WHAT HAPPENED TO THE MISSION WHEN IT CLOSED

This will be the last story on the Harmony Mission series. Hope you have learned some interesting facts about Harmony Mission and hopefully this spring we can have the tour to Harmony. We are so sorry we couldn’t have the tour (due to high water) and our Papinville Picnic (due to the covid outbreak). Let’s hope that next year things will be back to normal.

 This week the story will begin with the farming of the mission and end with what happened to the buildings, cemetery and Harmony Mission becoming the first county seat of Bates County known as Batesville.

The mission farm consisted of about 92 acres, but they found the prairie sod hard to break and resistant to growing crops. The mission did have live stock. Several of the missionaries went out to find horses, oxen, hogs and cows. These animals could not come with them on their journey up the rivers so they had to wait until they had established their mission. In the journal it was written: The live stock upon our farm consists of five horses; eighty-five head of cattle, including oxen, cows, and young cattle; and thirty- two swine. To this number may be added twenty-four calves and thirty pigs. Since our arrival here  we have slaughtered, for the use of the Mission , nine  cattle and twenty-two swine. On March 12,1822 they purchased 25 cows and 9 calves for $237.00, 2 horses , good size for working, for $100.00 and 10 fat swines for $40.00. The stock was kept in corrals on the prairie grass north of the cabins where the barns where located. The prairie grass was plentiful for hay for the live stock.

A grist and saw mill was built by Daniel Austin, a mill wright that came with the mission family. It was built on the west bank of the Marais des Cygnes River, across from the U.S. Factory (where Papinville now is located), on March 1822. The mission had 16 men working on the frame and gearing of the mill. On November 6 the first corn was ground. The next spring the flood damaged the mill and the mill was later converted to horse power.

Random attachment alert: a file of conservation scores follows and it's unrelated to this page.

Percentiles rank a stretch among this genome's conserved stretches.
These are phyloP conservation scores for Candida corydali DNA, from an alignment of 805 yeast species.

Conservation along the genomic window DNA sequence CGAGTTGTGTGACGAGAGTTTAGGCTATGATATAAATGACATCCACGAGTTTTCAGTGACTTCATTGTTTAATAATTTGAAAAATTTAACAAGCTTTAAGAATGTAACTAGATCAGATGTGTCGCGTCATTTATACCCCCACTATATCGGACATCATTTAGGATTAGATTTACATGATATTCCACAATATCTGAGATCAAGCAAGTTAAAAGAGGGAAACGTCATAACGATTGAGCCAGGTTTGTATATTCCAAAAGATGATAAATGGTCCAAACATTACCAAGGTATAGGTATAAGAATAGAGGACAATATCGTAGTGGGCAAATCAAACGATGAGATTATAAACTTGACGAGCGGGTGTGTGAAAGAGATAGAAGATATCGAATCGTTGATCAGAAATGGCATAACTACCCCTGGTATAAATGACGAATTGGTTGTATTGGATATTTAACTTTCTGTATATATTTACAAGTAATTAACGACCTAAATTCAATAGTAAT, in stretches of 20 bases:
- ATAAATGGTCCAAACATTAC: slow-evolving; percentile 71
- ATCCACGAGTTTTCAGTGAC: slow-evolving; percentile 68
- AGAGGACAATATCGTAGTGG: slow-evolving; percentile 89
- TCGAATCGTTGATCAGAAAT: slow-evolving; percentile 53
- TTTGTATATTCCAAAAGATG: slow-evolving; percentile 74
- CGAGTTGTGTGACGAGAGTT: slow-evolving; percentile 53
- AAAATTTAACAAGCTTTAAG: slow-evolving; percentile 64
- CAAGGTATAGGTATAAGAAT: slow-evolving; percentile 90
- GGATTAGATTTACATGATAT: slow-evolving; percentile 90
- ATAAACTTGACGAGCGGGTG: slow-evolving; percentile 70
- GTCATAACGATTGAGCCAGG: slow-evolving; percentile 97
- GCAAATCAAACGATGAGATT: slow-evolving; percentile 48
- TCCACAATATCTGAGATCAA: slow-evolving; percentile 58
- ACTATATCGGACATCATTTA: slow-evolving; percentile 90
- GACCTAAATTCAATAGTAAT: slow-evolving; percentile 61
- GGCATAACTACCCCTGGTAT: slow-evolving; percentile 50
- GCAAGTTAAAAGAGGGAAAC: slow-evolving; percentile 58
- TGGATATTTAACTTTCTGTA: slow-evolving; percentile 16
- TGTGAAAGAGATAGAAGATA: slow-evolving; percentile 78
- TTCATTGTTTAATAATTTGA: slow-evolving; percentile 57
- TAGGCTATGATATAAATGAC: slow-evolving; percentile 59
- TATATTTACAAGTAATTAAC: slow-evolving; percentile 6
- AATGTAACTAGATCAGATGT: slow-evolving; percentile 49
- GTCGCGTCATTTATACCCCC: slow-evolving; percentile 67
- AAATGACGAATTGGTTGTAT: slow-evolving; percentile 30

The first water source was two small streams with springs. They also used the river when it was not muddy. The missionaries had logged in their journal about two wells they had at the mission: The main source of water came from a well about 150 yards east of the cabins. It had stone steps on the north side leading part way down. This is the only thing left of the mission you can see today.

The Mission Cemetery is located about three-eights of a mile north of the cabin area. The land was formerly owned by Harrison Galloway and is now owned by Rick Jagels. It is not known when the first burial took place but the first death was John Seeley’s child October 19, 1821. A week later, Jane, the wife of Rev. Montgomery (Missionary family member) died. By December, 6 of the mission family had passed on. In those days burial was done promptly after death.

A visit to the cemetery was made in 1916 by W. O. Atkeson and he described in his “Bates County History” book the following : The few old settlers who know of the cemetery’s location called it the “Old Indian Burying Grounds”. On approaching the cemetery, the old Mission trail running north to Independence was plainly seen. The cemetery is located on a high, dry knoll of land about 50 yards west of the trail. It is in timber-land, the trees being rather young, indicating that the original cemetery was on open prairie. Nothing is to be found their today.